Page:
Good third-party lenses for Olympus OM cameras?

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Nige
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#1
Outside of the official Zuiko branded lenses, are there any third party makes (or specific lenses) that are worth looking out for for Olympus OM cameras?

I'm not on the lookout for anything in particular at present, but would like to have an idea on what is worthwhile should I happen across anything on my travels. :)

Thanks.
 
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StephenM

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#3
I chose the Tamron Adaptall 300mm lens over the Olympus offical one around 1980 on the grounds that the Tamron was smaller and lighter, and had close focusing capability (down to 1:4). I similarly went for a Vivitar 90mm macro lens over the OM 50mm one for the extra focal length; at the time it was 50mm or nothing from Olympus.

Many people chose the Vivitar Series 1 70-210 zoom over the OM 75-150 version; some even bought one and recommended the other to friends based on their needs. I now have both (although the Vivitar is on Pentax K fit) and both are fine for me, although the size and weight (now as well as then) tips the scales (pun intended) in favour of the Olympus for carrying around.
 

excalibur2

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#4
Yep agree with Stephen for Vivitar and Tamron as many of them are very good esp Vivitar 135 f2.8 close focus and the 28mm f2.8 close focus Komine made....quite a few other makes to get reviews on e.g. Ensinor some of their lens are very good.
 
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#5
I've always liked Kiron lenses, that was a company set up by ex-Nikon engineers and they went on to produce lenses under their own brand and for Vivitar under the Series 1 and regular branding. If a Vivitar lens's serial number begins '22', it's Kiron and '28' is Komine.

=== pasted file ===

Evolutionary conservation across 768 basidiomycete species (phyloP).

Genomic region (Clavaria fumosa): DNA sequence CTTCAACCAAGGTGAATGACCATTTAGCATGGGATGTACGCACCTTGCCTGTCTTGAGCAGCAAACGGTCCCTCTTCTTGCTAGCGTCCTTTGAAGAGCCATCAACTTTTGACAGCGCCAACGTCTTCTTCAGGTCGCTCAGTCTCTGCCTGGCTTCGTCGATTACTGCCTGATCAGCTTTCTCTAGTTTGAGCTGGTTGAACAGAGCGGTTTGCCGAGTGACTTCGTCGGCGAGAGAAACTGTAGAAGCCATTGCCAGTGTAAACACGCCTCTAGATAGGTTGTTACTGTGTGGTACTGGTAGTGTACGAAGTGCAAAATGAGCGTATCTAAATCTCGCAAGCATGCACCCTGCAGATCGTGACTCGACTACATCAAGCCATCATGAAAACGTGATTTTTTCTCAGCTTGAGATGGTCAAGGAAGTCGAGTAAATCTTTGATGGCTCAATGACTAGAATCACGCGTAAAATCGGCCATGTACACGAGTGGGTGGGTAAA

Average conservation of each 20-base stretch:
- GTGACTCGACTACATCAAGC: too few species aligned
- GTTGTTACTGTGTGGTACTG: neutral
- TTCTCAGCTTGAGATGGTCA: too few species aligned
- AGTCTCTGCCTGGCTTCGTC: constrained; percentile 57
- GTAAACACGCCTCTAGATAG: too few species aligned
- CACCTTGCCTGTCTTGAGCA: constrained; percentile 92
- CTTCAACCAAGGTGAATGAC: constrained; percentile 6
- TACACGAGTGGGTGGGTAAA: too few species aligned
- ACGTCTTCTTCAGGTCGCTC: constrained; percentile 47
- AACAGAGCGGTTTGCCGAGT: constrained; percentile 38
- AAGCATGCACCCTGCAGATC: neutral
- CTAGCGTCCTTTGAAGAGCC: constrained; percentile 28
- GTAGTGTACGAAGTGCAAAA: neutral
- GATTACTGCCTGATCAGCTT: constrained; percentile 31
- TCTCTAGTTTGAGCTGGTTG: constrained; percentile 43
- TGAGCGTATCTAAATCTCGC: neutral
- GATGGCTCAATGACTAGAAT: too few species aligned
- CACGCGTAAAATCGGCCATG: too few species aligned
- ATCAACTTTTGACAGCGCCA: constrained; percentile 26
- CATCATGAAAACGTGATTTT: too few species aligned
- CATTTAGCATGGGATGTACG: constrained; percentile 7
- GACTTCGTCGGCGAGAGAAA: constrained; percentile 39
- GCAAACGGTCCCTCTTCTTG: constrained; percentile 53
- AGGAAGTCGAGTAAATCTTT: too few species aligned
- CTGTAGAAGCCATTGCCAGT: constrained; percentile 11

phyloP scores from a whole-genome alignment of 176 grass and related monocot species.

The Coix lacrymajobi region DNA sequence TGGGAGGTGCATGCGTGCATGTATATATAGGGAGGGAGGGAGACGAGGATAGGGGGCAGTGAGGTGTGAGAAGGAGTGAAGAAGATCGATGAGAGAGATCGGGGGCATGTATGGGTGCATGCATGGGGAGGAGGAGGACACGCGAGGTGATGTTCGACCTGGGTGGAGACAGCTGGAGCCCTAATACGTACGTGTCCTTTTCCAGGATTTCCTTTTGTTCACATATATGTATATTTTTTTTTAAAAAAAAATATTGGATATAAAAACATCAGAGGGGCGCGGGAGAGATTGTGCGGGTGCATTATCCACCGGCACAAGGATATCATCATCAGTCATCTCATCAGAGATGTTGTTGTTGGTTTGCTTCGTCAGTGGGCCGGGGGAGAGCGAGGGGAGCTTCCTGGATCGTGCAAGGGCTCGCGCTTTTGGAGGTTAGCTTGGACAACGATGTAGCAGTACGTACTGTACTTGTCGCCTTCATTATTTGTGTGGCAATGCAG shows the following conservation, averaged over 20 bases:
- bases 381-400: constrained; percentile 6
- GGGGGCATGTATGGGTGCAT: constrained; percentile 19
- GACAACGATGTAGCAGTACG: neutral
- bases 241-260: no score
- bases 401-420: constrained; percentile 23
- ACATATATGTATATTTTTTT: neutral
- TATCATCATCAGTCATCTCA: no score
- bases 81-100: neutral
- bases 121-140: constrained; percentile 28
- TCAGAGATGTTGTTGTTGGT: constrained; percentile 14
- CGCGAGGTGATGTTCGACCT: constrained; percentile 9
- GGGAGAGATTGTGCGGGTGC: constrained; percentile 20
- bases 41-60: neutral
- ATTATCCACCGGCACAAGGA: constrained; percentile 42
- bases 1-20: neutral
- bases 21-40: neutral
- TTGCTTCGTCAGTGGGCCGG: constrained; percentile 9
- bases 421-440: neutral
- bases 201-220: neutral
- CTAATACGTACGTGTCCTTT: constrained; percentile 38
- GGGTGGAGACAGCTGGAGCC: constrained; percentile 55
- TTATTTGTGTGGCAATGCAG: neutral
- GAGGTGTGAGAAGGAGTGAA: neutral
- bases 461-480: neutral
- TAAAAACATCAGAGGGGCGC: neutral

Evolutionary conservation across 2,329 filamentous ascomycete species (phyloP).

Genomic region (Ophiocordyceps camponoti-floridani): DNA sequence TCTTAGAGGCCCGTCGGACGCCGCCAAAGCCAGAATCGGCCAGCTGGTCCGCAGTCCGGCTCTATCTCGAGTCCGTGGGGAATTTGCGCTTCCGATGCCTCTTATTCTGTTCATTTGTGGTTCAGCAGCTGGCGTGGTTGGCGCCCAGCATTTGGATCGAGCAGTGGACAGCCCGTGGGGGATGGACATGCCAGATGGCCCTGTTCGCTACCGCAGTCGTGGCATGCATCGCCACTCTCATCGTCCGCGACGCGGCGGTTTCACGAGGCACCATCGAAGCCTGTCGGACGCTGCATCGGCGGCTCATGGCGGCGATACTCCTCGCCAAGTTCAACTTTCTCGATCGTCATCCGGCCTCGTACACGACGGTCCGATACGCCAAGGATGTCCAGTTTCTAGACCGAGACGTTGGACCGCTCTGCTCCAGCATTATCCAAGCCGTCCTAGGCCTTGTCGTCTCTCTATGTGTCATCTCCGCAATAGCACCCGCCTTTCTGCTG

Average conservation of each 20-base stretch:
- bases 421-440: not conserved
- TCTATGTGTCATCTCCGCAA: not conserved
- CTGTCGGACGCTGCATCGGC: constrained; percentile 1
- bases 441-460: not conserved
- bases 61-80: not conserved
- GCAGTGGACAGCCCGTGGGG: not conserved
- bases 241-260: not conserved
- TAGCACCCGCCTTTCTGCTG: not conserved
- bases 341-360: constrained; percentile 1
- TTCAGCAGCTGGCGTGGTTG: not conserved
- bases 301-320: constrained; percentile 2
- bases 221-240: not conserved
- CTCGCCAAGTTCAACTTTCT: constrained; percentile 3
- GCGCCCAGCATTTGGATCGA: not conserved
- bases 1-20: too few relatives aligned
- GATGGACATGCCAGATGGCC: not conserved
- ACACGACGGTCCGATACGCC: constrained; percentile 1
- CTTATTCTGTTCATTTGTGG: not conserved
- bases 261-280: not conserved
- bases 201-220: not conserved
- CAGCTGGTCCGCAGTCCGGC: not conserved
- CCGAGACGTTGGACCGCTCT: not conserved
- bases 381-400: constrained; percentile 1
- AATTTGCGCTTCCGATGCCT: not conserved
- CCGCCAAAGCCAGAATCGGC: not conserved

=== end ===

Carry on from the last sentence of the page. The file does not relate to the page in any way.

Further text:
There's more about the 70-210mm Series 1 lenses specifically here. Essentially avoid any of the lenses that have "Series 1" branding in the rubber grip as those are from later production when it seems that Vivitar simply stuck the brand on anything to sell it at a premium.

Some of the bargain lenses like Prinz, Soligor, etc. can produce interesting results but never pay more than a few pounds for them. At one time I was collecting 50mm primes with a view to taking some comparison shots with my X-Pro1, I must get back to that at some point.
 
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#6
I have over the years acquired a number of Tamron primes and zooms. Initially because they were more affordable than Olympus and Nikkor glass, as time went on and I collected a range of mounts and I used them to try new and different camera bodies. Nearly three decades on I have a lot of top end glass, Nikkor, Zeiss, Pentax and others. I have kept a number of late model Tamron A2 lenses which in my humble opinion hold their own against some much more expensive glass. I particularly like the 24mm, the 28mm, the SP90mm and the 35-70mm. Mounts are cheap as chips too.
 

wontolla

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#9
Digitals are OM-D so I presume its the analogue cameras here.
 
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#11
I agree the Tamron SP90, especially the first ones, were and are legends.
I have one of those, along with the 2x TC and 2x extension tubes. Superb lens.
Came with an Olympus plate on it but those nice people at K & F Concept do Adaptall to Fuji adaptors so I don't need to pfaff around with the plate.
It's one of my favourite lenses.
 
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#14